Mountain Wheels: Audi’s larger A6 Allroad offers a sophisticated SUV alternative
It has been well over a year since I’ve been in a new Audi product and while today’s feature is not about the revolutionary e-tron electric models the company is spearheading, you can see that the future is not too far away in these expressive German vehicles.
The Audi A6 Allroad I sampled was, in a way, also a blast from the past, as the company has once again offered North American drivers a more rugged and somewhat off-road-ready version of its mid-sized A6 sedan platform, or more correctly, its wagon version, which they call the Avant.
The first A6 Allroads date back to 1999. The newer, A4-based version is still one of my favorite cars, but I was excited for the opportunity to see how the larger, more powerful and luxurious rendition of the all-season automobile might stack up to other higher-end choices like the Volvo V90 Cross Country.
Quite simply, this is the car a Subaru Outback wishes it could be when it grows up. It’s wide, comfortable, solid, with a lower-to-the-ground and more car-like feeling than those newer wagons, and it also goes like hell.
A 3.0-liter V-6 engine produces a healthy 335 horsepower and a solid 369 pound-feet of torque. With an efficient seven-speed transmission and, of course, Audi’s Quattro all-wheel-drive system, it’s a versatile, powerful and impressive automobile. The off-road part is aided by a 1.8-inch suspension lift that comes with a flick of the switch for the built-in adaptive air suspension.
It’s also in a very different league from Outbacks, even their new, chunkier Wilderness editions, with a starting price of $65,900. Mine was just under $72,000, with the comprehensive Prestige option package added, but its look, behavior and demeanor definitely puts things in a higher class. And it will still get you to campsites or blaze through snowstorms like any of Audi’s expansive SUV family. I also had one stretch of mixed driving that said I was getting 35 mpg; 26 is the official highway rating.
The ride quality, smoothness of acceleration and generally larger-vehicle dynamics are magnificent, ideal for cruising, and maybe a little big for careening. It’s big with a 115.2-inch wheelbase, 194.9 inches of total length and 83.1 inches in width, including mirrors.
That creates a substantial, lane-filling automobile with a gigantic, nearly SUV-sized cargo hold (30 cubic feet, and mine featured a gigantic weatherproof utility tray) and exceptionally comfortable seating for five. And the amenities reflect the class upgrade: a slightly over-engineered power-sliding rear tonneau cover, massive retractable window screens in the back and even a rear compartment sunroof. I even liked the lock-in cargo area screen, which produced even more driving privacy.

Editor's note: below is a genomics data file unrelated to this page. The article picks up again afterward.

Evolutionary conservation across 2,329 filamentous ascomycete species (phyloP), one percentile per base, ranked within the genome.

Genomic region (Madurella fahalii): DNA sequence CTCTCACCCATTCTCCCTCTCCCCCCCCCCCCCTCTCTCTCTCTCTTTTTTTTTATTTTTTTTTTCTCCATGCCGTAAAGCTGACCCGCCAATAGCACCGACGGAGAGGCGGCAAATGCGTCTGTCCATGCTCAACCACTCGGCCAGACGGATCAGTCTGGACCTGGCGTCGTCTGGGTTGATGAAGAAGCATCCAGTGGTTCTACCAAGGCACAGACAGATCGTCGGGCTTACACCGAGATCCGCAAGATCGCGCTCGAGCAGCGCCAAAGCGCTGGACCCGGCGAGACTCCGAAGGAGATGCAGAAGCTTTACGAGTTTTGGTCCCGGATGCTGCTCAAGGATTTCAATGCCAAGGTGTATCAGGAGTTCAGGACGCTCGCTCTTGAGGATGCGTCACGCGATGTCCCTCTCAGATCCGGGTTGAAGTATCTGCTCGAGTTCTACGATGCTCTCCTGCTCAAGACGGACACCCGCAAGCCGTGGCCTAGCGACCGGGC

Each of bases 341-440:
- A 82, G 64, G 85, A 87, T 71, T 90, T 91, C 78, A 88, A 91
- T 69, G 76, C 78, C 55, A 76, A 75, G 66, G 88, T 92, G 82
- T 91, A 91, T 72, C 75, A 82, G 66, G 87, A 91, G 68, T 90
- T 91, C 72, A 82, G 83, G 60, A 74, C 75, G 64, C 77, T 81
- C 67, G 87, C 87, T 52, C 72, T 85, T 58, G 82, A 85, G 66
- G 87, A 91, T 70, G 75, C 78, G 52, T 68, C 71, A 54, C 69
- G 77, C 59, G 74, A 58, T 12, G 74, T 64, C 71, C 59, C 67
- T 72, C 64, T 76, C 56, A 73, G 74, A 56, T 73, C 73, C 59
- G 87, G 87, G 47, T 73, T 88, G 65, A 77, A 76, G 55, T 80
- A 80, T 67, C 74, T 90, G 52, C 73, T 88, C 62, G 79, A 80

The best part is the ride height, however: You get in and out of the Allroad like a regular vehicle, not a tall SUV, and you feel infinitely more connected to the road. Large, Allroad-specific 20-inch wheels also help with the look and the road-hugging feel.
Cabin electronics have been both simplified from more recent years and can be a tad overwhelming. Luckily, most systems can be managed for ease of use. In addition to a navigation and entertainment screen, there’s now a second touchscreen below, which integrates air conditioning functions, hill descent control and other functions as well as serving as an input screen for navigation and other utilities. A few hard buttons sit on its lower edge, controlling drive modes, and then — well — that’s about it for buttons, besides a comprehensive electronic driver assistance system. In the digital instrument cluster, you can also minimize the overly wordy display to focus more on driving.
Driving is sublime in its smoothness, and if you opt to use the very present lane and safety systems appropriately for freeway drives and sharply defined country roads, you will not experience the somewhat jarring wheel-grab that I felt a little too much in other circumstances. Steering is pretty solid — not a one-handed affair, but that might make you a little more conscious of the sophistication
Selecting dynamic mode automatically kicks you into higher, sportier revs. The actual off-road setting lifts the chassis and adjusts the car’s considerable power output for more unpredictable road surfaces.
If you have money to burn, and cannot wait a year for the debut of the fully electric e-tron version of the A6, you will find yourself in rare company in the U.S. if you snag the RS 6 Avant — the ultra-high-performance version of the midsize wagon platform, which is powered by a brutal 591-horsepower 4.0-liter V-8 and starts at $109,000. It’s sexy competition to the Mercedes E63 wagon, if you’re that kind of individual.
Andy Stonehouse’s column “Mountain Wheels” publishes Saturdays in the Summit Daily News. Stonehouse has worked as an editor and writer in Colorado since 1998, focusing on automotive coverage since 2004. He lives in Golden. Contact him at email@example.com.
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